Personally? I loathe Captain Underpants. I don’t ‘get’ that humour. At. All. Farts, snot, wedgies…not my gig at all.

But, it IS Tazzie’s.

So, I learned to adjust. I happily conceded. I filled library request after library request for series that friends suggested would appeal to a boy like Tazzie. There was the Fly Guy series, Dr. Roach series, and then throwing myself on the mercy of the local librarian for suggestions.

Tazzie is so excited, when it comes to the Fly Guy series, he will sit and happily read them to his baby brothers. The truly wonderful thing is that the Fly Guy series has built not only his interest, but his confidence in his reading skills. His regular school work reading is going so much smoother and easier, because it’s finally, completely, ‘clicked’ for him.

Well, I shouldn’t say, ‘completely’, as his reading is still a work in progress, but it IS in progress, rather than being completely at a standstill.

My only complaint is that we’ve finished the Fly Guy series. Somebody needs to chain that author to his desk, and not let him loose until he’s written at least another dozen. Or two dozen.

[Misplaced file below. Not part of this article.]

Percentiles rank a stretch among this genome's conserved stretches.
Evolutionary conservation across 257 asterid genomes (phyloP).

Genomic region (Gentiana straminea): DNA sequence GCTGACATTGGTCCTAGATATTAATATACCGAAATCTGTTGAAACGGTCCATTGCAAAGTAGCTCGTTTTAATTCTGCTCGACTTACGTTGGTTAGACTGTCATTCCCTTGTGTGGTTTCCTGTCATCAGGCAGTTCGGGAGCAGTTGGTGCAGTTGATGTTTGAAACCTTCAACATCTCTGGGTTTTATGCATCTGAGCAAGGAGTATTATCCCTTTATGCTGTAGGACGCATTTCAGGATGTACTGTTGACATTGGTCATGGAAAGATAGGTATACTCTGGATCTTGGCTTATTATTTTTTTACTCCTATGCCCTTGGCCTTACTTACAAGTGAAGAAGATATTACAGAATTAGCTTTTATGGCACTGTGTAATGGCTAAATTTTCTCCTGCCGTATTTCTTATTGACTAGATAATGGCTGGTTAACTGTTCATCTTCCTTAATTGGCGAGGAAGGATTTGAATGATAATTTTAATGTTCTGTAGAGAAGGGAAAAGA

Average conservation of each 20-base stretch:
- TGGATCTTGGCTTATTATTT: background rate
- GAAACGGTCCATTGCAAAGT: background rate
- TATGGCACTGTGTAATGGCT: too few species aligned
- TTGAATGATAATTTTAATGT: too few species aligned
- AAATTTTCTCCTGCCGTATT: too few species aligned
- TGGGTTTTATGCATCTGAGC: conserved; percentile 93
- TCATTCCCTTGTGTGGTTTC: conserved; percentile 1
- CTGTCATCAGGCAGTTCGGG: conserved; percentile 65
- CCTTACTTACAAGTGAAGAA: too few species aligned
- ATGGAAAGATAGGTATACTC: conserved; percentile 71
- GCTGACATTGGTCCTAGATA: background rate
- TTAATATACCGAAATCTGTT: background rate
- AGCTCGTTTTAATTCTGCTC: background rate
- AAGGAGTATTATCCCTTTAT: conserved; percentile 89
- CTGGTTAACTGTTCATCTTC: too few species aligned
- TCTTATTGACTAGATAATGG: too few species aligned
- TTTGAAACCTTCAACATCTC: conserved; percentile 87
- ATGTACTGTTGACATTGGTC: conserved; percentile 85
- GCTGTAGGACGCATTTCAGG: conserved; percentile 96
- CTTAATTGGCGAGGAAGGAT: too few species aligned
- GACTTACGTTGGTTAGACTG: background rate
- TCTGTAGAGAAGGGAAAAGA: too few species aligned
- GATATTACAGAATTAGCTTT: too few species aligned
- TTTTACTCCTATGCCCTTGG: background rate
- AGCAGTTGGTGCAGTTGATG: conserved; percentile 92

Heck, make it an even fifty.

Do you have a reluctant reader?  What have you done to encourage him or her?

Melissa Domestic ImpMelissa, aka Domestic Imp, hails from the Frozen North (Canada). Homeschooling mom to Diva, Tazzie, Princess, Boo and Cubby, and The Wife to Wolf.

Most days find her bouncing from one thing to the other around the house like a demented pinball, trying to keep chaos in some sort of check, and managing one armed in a two armed world.

She can be found blogging away at Not A Stepford Life

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On Facebook:

On Twitter: @domesticimp1


Melissa 'Imp' (4 Posts)

Wife to Wolf, Mom to 5 Minions at home, figuring out living, homeschooling, one handed in a 2 handed world.

A Word From Our Sponsors

Homeschool Products from Nest Learning
***Early Christmas special for HOMESCHOOL POST readers: 25% off BIBLE STORIES 5 DVD Boxed set + FREE SHIPPING. Over 17 hours of content including 15 stories and 15 complete step-by-step art lessons. Code to use: HSP***
Read the next post: »